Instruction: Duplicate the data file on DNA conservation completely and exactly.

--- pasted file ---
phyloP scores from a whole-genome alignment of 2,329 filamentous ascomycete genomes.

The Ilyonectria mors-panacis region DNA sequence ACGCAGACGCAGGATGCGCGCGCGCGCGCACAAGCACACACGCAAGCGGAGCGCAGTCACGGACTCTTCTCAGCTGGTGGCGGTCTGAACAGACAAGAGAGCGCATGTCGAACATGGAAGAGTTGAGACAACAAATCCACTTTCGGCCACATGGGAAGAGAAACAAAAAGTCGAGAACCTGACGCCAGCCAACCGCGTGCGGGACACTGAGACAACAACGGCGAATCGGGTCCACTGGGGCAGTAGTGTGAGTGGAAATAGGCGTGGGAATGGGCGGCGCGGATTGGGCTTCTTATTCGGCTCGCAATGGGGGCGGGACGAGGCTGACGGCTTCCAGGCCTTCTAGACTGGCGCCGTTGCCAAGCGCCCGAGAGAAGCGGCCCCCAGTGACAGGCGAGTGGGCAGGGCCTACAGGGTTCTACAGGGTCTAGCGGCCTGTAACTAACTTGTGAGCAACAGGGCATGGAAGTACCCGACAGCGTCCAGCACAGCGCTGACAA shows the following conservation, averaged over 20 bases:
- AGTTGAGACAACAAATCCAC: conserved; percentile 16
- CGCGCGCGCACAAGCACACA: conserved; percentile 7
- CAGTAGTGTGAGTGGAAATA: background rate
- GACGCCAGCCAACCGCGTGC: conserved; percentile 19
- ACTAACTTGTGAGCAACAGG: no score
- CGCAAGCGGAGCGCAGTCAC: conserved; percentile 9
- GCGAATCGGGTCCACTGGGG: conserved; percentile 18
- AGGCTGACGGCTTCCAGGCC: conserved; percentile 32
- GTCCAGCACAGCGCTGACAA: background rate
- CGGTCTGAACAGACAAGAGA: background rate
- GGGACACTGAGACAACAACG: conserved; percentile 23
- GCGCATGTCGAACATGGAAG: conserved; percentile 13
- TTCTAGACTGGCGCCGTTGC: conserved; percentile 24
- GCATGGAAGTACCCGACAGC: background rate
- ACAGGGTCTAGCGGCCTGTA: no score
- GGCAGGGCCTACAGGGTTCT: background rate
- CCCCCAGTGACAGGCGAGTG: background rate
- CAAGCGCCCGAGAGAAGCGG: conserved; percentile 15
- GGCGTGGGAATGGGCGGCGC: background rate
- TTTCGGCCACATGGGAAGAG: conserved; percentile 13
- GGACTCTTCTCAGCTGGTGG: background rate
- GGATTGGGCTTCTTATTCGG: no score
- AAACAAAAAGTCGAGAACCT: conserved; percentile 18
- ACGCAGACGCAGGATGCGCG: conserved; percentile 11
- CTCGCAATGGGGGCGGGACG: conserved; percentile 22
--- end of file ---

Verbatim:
phyloP scores from a whole-genome alignment of 2,329 filamentous ascomycete genomes.

The Ilyonectria mors-panacis region DNA sequence ACGCAGACGCAGGATGCGCGCGCGCGCGCACAAGCACACACGCAAGCGGAGCGCAGTCACGGACTCTTCTCAGCTGGTGGCGGTCTGAACAGACAAGAGAGCGCATGTCGAACATGGAAGAGTTGAGACAACAAATCCACTTTCGGCCACATGGGAAGAGAAACAAAAAGTCGAGAACCTGACGCCAGCCAACCGCGTGCGGGACACTGAGACAACAACGGCGAATCGGGTCCACTGGGGCAGTAGTGTGAGTGGAAATAGGCGTGGGAATGGGCGGCGCGGATTGGGCTTCTTATTCGGCTCGCAATGGGGGCGGGACGAGGCTGACGGCTTCCAGGCCTTCTAGACTGGCGCCGTTGCCAAGCGCCCGAGAGAAGCGGCCCCCAGTGACAGGCGAGTGGGCAGGGCCTACAGGGTTCTACAGGGTCTAGCGGCCTGTAACTAACTTGTGAGCAACAGGGCATGGAAGTACCCGACAGCGTCCAGCACAGCGCTGACAA shows the following conservation, averaged over 20 bases:
- AGTTGAGACAACAAATCCAC: conserved; percentile 16
- CGCGCGCGCACAAGCACACA: conserved; percentile 7
- CAGTAGTGTGAGTGGAAATA: background rate
- GACGCCAGCCAACCGCGTGC: conserved; percentile 19
- ACTAACTTGTGAGCAACAGG: no score
- CGCAAGCGGAGCGCAGTCAC: conserved; percentile 9
- GCGAATCGGGTCCACTGGGG: conserved; percentile 18
- AGGCTGACGGCTTCCAGGCC: conserved; percentile 32
- GTCCAGCACAGCGCTGACAA: background rate
- CGGTCTGAACAGACAAGAGA: background rate
- GGGACACTGAGACAACAACG: conserved; percentile 23
- GCGCATGTCGAACATGGAAG: conserved; percentile 13
- TTCTAGACTGGCGCCGTTGC: conserved; percentile 24
- GCATGGAAGTACCCGACAGC: background rate
- ACAGGGTCTAGCGGCCTGTA: no score
- GGCAGGGCCTACAGGGTTCT: background rate
- CCCCCAGTGACAGGCGAGTG: background rate
- CAAGCGCCCGAGAGAAGCGG: conserved; percentile 15
- GGCGTGGGAATGGGCGGCGC: background rate
- TTTCGGCCACATGGGAAGAG: conserved; percentile 13
- GGACTCTTCTCAGCTGGTGG: background rate
- GGATTGGGCTTCTTATTCGG: no score
- AAACAAAAAGTCGAGAACCT: conserved; percentile 18
- ACGCAGACGCAGGATGCGCG: conserved; percentile 11
- CTCGCAATGGGGGCGGGACG: conserved; percentile 22